Caleb’s zine corner #1

Caleb’s zine corner #1

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SEAWEED

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Welcome to the zine corner ~ the creation of this column was prompted by our huge box of uncatalogued zines and similar publications. Corner #1 is about SEAWEED, but this style of publication won’t necessarily be the norm for the corner since it is much more professional and is mostly writing as opposed to photos. Anyway, corner #1 here we go !!!!!!!!!!……………..

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A few weeks ago we received a package from South Korea containing copies of volume 1 of humongous publication SEAWEED. Emily and I could barely contain our excitement! This issue starts off with a better introduction than I could come up with so I will quote it in full:

“Published in Jeju, South Korea

Presented in East Asia and Further

SEAWEED is the Playground

People Come to Playbor (play + labor)

& Share Their Work

: A Collective Portfolio

A Common Ingredient in Many East Asian dishes

If You Say “Seaweed 씨위드” in Korean

It Sounds No Different from “See With” or “Sea With”

We Want to See the World with You

Connect the Seas with Your Ideas”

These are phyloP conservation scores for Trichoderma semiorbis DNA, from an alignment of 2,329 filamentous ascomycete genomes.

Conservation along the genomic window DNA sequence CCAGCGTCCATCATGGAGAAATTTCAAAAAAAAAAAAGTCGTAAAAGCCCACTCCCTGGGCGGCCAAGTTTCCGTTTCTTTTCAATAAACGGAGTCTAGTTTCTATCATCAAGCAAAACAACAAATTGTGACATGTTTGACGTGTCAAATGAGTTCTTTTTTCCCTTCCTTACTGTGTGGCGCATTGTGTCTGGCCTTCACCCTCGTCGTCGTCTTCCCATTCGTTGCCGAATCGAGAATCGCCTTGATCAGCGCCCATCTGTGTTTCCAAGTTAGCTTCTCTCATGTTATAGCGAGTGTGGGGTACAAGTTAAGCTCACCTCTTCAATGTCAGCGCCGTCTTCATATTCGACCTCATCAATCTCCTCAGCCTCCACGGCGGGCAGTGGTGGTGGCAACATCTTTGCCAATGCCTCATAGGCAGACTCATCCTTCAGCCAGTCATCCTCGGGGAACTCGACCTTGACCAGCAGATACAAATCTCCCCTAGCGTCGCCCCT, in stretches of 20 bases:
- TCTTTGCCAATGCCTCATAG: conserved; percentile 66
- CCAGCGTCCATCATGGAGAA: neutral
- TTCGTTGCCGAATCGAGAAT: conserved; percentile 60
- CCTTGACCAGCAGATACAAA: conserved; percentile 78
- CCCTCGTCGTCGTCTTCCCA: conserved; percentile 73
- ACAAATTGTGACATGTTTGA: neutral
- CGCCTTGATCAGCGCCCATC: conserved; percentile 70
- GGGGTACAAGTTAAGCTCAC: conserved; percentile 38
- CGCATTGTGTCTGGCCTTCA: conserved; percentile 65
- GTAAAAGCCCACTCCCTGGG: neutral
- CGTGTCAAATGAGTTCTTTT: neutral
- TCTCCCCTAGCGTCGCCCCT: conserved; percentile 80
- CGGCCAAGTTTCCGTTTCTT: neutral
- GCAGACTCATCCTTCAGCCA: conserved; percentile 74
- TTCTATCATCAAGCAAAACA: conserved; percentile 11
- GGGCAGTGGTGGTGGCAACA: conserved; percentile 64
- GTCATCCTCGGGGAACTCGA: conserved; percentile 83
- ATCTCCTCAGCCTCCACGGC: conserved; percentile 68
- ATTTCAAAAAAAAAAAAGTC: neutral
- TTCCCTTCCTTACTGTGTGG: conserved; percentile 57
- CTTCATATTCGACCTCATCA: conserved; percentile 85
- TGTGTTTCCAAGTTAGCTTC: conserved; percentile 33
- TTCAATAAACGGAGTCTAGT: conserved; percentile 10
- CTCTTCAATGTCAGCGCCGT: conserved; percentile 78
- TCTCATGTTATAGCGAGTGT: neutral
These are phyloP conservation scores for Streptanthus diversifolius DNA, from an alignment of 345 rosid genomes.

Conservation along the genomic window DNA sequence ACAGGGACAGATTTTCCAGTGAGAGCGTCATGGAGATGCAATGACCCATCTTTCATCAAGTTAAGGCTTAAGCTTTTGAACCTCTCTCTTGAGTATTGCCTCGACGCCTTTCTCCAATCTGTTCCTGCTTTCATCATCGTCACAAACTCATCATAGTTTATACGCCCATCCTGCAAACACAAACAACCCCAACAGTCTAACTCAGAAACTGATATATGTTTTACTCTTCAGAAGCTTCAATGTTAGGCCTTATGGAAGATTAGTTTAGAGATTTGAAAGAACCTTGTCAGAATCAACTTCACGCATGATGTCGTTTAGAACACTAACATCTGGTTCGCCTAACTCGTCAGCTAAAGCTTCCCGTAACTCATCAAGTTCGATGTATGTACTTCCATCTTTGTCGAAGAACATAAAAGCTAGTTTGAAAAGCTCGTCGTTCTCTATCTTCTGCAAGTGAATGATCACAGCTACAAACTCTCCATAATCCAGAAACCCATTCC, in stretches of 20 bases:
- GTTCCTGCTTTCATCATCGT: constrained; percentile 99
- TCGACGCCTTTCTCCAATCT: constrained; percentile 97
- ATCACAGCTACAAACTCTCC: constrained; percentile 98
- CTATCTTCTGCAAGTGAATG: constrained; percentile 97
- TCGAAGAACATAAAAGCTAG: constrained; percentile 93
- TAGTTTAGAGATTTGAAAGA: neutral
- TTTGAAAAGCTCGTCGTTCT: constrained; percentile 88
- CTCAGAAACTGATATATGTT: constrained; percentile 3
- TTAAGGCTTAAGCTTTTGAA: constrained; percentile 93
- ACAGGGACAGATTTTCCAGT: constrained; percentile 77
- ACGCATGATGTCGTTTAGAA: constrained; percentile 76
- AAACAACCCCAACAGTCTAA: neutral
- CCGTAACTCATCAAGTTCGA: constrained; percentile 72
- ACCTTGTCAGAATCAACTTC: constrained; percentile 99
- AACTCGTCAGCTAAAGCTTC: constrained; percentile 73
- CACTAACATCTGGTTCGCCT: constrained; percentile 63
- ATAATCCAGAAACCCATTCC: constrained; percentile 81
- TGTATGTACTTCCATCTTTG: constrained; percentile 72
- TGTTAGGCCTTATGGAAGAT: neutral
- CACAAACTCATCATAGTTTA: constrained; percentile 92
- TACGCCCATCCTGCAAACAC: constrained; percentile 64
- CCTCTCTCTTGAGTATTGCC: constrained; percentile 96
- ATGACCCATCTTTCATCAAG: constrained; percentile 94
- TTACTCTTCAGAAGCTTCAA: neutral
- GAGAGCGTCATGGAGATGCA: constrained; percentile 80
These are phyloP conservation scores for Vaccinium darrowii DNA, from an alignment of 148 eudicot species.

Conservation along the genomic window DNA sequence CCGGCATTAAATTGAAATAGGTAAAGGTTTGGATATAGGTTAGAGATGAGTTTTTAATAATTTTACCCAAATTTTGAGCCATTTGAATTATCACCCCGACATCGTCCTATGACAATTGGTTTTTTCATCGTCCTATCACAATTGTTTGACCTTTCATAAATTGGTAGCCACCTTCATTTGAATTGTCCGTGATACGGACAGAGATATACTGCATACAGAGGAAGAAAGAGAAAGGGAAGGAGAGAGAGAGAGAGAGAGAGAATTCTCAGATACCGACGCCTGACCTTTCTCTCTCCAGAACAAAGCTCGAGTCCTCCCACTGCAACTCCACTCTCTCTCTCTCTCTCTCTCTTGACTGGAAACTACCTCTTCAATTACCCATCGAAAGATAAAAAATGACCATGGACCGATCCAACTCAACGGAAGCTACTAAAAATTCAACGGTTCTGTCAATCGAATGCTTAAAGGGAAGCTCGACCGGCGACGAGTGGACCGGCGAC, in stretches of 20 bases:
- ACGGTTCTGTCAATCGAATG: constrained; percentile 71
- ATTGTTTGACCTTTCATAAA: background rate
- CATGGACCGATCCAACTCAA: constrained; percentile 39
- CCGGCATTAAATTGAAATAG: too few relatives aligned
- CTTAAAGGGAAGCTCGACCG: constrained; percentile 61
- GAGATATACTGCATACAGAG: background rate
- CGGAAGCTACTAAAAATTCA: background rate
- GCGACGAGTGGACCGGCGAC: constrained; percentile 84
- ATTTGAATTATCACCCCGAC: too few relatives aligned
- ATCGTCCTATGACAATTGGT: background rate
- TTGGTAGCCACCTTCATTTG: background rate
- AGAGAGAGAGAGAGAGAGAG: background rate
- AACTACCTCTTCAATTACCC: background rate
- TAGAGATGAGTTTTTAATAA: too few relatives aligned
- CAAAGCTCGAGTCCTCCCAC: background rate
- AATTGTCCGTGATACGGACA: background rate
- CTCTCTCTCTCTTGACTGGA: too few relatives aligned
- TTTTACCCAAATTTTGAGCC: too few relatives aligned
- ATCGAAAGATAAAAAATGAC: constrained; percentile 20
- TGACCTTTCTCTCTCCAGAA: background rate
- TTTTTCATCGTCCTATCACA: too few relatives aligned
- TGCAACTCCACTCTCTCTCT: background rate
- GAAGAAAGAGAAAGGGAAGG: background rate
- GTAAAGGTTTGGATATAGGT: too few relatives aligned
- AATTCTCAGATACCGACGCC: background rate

One thing not mentioned in this introduction is that the magazine is Very Large which is Very Cool. It is printed in full color (the Korean language version is mostly green and the English version is mostly pink) and contains articles, photographs, and illustrations. As the introduction asserts, SEAWEED is a transnational, multivalent perspective on art and life, assembled from a variety of different writers and artists. Volume 1 includes writing on Sunsook Kim, Indieguerilla, “Gangnam Style”, Washington D.C., Kang Yo-Bae, cutting boards, “Living Tragedies and Dying Workers”, Juae Park, “Owning Art” and much much more. The issue also contains interviews with Kara Walker and David Dixon (Cathouse FUNeral), and illustrations by Adehla Lee and Kang Jun-suk. I think what caught my interest the most (and what I am excited to see in the next volume) were the “column” sections; “Letters to Artists #1”, “PRACTICE Everyday Life, Part 1”, and “Body + Thinking Diary”.

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Volume 1 concludes with a note from Nayun Lee, the editor in chief, about creating maps of bookstores and cultural spaces in Jeju, South Korea, and also the origin of SEAWEED.

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I absolutely recommend this publication!! We have a copy on display for your viewing pleasure here at the ICP library. However, if you are not close by here are some places to find SEAWEED online:

iseaweed.org

instagram.com/seaweed_journal

facebook.com/seaweed.seawith.5

 

~Caleb, Teaching Assistant, ICP Library

About Emily P Dunne

Reader Services, ICP library
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